Though he recently took charge of the equity schemes at Canara Robeco Mutual Fund, Lahiri has refrained from making dramatic changes to his predecessor’s portfolios
Do you believe there will be a slowing down in earnings due to various factors such as high interest rates, high inflation and high prices of crude?
Yes. We have seen the trend from the fourth quarter of FY11. Revenue growth was pretty robust at around 18-20 per cent YoY, but rising competition and increasing input costs - be it raw material, labour, finance cost, took a toll on profit margins across sectors.
The weak performance could be attributed to a large number of index heavy weights missing earnings expectations. Margin compression was seen across the board with manufacturing companies being the worst affected. As a result, profit growth was a modest 12-14 per cent YoY.
Keeping in mind the high interest rate scenario and high crude prices, which are the sectors which you will not touch?
Over the past six months, the Indian stock market has underperformed most global markets and most stocks have corrected. It is a well known fact that the Indian economy is sensitive to crude prices and the rising price of crude will have an adverse impact on corporate India. Also, pricing of petroleum products in India is regulated. So while a few segments have been protected against rising crude prices other users will be impacted. Given the high petrol prices and high interest rate scenario, interest rate sensitives like Autos, Real Estate, Power, and other leveraged companies would be hurt in the current environment.
What about Banking?
In the current interest rate scenario, the Banking and Financial Services sector faces headwinds in business. Credit growth has been robust, while deposit growth has not kept pace. Interest margins could be under pressure and there could be issues about asset quality. Banking has been one of the better performing sectors last year. Given this and the fact that the sector is facing headwinds, we remain cautious. Valuations for this sector have come off and when macro headwinds recede, it will provide a good investment opportunity.
Are there any sectors where you feel profit taking is wise?
At this point in time we believe that Consumer Staples are priced to perfection. Although companies are facing cost pressures, better earnings performance for the sector was driven by lower advertisement and promotional expenditure. If demand slows down, we could have some negative earnings surprises in the sector.
Are you investing at this level or sitting on the sidelines?
As a fund house, we do not take active cash calls. Cash levels are limited to 10 per cent, unless there are huge inflows or outflows. So incremental investments today are driven by cash flows.
If you are suddenly faced with a huge amount of inflows, where will you put the money?
One way of allocating a large flow is to just increase the existing positions proportionately so that the balance of the portfolio is maintained. Similarly when there is an outflow, we proportionately sellacross the portfolio.
In other cases, allocations are made to the best available stock idea. In the current market conditions such ideas exist in a few sectors like Pharmaceuticals and Technology.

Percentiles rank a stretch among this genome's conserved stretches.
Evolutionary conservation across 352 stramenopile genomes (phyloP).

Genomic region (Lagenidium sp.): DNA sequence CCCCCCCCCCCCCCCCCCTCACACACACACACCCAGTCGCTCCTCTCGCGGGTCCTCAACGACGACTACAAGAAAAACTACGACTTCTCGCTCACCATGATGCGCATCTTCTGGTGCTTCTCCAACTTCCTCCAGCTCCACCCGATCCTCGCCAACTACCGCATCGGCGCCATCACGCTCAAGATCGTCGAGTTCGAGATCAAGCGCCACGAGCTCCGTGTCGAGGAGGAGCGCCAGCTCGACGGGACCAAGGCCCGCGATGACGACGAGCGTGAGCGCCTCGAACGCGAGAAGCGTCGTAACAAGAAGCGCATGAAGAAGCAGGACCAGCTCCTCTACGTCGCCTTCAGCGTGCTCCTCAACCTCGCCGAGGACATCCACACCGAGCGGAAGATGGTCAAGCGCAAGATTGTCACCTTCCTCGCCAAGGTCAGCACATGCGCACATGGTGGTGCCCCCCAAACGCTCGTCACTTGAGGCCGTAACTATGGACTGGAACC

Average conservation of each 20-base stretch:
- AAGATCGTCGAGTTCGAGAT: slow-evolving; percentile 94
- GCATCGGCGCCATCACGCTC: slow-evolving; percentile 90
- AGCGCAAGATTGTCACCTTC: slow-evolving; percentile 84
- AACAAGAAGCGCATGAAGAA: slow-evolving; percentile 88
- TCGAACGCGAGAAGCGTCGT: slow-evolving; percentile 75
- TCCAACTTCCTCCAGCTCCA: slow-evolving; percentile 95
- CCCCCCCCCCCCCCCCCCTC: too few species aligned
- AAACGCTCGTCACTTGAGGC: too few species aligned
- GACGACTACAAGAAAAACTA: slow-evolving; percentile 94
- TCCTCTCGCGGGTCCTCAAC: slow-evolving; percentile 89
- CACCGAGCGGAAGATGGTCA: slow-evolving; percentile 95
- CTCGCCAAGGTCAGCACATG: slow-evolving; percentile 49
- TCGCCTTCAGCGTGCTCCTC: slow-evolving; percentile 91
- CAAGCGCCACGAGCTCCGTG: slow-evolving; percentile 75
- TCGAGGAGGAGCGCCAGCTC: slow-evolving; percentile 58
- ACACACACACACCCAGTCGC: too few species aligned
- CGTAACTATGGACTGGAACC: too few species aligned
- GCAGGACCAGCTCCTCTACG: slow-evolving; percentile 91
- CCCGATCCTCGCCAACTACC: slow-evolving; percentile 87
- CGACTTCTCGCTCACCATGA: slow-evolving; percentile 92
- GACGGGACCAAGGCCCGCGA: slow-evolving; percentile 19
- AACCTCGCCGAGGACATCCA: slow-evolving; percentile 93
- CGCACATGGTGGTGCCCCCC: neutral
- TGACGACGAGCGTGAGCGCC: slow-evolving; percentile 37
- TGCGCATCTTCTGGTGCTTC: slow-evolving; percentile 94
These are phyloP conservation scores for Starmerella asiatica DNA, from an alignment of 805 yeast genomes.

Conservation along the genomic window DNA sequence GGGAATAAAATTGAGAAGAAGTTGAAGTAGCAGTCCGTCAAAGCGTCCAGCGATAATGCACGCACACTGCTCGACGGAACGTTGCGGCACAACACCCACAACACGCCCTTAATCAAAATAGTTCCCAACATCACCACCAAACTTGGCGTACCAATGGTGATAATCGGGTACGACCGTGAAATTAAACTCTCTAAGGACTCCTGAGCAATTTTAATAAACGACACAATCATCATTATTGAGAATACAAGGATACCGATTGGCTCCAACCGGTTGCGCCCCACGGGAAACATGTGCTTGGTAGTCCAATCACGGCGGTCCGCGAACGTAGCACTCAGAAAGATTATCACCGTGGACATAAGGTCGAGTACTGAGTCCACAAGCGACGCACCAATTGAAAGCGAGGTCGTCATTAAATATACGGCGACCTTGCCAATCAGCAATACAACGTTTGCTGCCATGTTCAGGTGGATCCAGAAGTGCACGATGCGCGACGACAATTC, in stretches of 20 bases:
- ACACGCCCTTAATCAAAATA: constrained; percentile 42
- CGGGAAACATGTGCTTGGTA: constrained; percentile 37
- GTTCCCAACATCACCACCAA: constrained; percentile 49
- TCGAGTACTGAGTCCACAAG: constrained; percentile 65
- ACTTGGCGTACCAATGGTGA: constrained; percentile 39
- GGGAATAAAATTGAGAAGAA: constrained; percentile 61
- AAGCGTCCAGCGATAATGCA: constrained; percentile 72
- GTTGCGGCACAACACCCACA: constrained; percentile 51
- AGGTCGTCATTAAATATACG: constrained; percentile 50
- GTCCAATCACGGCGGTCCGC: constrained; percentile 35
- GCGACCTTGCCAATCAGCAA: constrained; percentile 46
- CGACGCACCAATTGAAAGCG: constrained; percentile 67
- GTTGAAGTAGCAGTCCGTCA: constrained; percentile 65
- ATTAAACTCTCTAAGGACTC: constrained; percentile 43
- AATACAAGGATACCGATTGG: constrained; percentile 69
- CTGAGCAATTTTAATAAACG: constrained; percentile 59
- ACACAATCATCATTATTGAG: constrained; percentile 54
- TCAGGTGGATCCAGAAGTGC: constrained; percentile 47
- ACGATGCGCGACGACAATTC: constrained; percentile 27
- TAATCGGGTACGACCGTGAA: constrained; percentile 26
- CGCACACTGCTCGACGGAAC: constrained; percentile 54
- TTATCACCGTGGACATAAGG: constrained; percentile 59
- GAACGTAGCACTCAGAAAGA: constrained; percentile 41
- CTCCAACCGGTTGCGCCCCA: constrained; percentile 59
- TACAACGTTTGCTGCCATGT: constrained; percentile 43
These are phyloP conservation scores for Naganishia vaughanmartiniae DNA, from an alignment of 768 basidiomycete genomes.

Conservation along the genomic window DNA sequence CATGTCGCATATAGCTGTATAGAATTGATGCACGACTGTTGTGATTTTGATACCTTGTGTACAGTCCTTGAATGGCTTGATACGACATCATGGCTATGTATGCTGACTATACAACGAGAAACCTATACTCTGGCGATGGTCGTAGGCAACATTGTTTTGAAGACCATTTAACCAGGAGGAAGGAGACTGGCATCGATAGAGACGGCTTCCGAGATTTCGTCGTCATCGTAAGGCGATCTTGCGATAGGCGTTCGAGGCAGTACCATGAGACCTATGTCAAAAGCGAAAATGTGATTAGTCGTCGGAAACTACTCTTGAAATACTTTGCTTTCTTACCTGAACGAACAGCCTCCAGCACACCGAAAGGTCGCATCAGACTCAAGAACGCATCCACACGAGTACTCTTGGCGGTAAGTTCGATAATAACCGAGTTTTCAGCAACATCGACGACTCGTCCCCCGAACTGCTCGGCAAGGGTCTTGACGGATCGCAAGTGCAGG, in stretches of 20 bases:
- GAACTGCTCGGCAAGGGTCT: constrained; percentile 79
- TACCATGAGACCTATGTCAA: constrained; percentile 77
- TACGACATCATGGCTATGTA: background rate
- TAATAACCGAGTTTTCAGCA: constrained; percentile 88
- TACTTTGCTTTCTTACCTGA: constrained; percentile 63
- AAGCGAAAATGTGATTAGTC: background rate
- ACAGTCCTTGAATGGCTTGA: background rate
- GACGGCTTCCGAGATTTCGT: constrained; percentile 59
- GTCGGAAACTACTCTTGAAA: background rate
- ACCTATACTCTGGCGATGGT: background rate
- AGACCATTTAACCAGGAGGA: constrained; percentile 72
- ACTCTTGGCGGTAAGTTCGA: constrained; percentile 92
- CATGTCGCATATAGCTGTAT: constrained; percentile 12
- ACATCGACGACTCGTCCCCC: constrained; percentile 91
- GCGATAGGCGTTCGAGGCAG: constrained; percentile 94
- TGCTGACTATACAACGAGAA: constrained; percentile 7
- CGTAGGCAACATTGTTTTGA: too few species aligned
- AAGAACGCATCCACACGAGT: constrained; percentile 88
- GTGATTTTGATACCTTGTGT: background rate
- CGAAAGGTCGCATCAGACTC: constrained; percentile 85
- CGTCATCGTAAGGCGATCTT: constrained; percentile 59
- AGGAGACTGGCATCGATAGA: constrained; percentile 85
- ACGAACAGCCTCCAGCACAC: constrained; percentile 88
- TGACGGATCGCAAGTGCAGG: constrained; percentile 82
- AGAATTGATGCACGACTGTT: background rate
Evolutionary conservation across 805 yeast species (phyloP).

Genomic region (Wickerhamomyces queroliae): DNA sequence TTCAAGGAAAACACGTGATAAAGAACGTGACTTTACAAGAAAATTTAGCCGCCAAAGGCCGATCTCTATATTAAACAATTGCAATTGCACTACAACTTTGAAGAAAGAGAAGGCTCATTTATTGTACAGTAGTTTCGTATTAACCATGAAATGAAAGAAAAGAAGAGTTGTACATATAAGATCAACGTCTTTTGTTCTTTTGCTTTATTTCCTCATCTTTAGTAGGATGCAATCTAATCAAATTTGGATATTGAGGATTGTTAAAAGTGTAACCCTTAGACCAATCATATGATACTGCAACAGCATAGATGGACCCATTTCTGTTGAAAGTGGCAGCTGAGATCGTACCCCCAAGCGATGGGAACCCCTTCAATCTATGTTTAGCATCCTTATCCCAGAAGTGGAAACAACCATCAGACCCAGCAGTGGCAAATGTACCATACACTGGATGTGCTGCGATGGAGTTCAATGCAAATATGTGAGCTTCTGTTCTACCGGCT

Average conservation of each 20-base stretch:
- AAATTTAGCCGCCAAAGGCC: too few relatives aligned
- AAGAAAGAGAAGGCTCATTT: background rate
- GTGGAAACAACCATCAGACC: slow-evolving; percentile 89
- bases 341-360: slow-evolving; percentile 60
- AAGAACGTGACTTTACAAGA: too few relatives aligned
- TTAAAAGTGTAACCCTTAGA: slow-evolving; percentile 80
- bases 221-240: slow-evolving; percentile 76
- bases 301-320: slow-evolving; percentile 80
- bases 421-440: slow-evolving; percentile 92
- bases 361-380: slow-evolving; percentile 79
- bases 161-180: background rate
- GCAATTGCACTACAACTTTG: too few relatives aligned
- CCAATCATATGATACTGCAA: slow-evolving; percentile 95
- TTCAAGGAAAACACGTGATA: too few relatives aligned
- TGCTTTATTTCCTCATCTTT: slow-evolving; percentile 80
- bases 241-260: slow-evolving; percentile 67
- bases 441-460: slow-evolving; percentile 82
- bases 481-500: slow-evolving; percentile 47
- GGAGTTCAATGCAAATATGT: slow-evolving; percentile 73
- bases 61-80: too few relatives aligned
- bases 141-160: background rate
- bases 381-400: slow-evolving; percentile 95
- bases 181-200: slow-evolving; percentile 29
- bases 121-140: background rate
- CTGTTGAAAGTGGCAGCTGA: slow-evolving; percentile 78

Would you consider mid caps at this time?
There has been serious underperformance in the small- and mid-cap space over the past one year. Valuation-wise, there are bargains in this space. But one has to be very stock specific and very careful because mid-cap names tend to be associated with a higher level of risk and volatility.
What is your stock picking strategy currently?
We follow a set of well established but flexible principles that draw on the concept of earning power and return on investment as understood by the owners of the business.
We follow two basic principles.
We focus on the long term. When we buy a stock we like to think of ourselves as proportionate owners of the business and thus have a slightly a longer term view. We believe it is companies and not stocks that create wealth. We try and buy businesses that have predictable and sustainable operating cash flows over long periods of time.
We also buy stocks with a certain margin of safety. This means we try to buy stocks which are trading at a discount to our assumption of fair value. We also try and maintain a balanced outlook on the market.
To help us access investment value based on detailed and rational analysis of facts in stock picking, we essentially adopt a three step investment process which we call the BMV model for analysing companies. This is an acronym for Business-Management-Valuation. This model aids in an analysing companies and filtering the investment universe by doing fundamental research following our investment philosophy of investing in robust growth-oriented businesses with competent management at reasonable valuations.
How important is meeting the company management?
For a mid- or small-cap company, it is very essential. Here sometimes there is not enough publicly available information. So management meetings in such cases help us understand the dynamics of the business better.
What triggers a sell decision?
We sell stocks for three reasons.
The first being that we made a wrong call. We admit our mistake and cut our losses. When we buy a stock, we evaluate the same and have a certain target price in mind. As and when it reaches that level, we re-evaluate our call and see if we feel that the stock is fully valued.
Thirdly, when corporate governance issues crop up, if decisions made by the management or promoters are not in the interest of our investors, then we would decide to move out.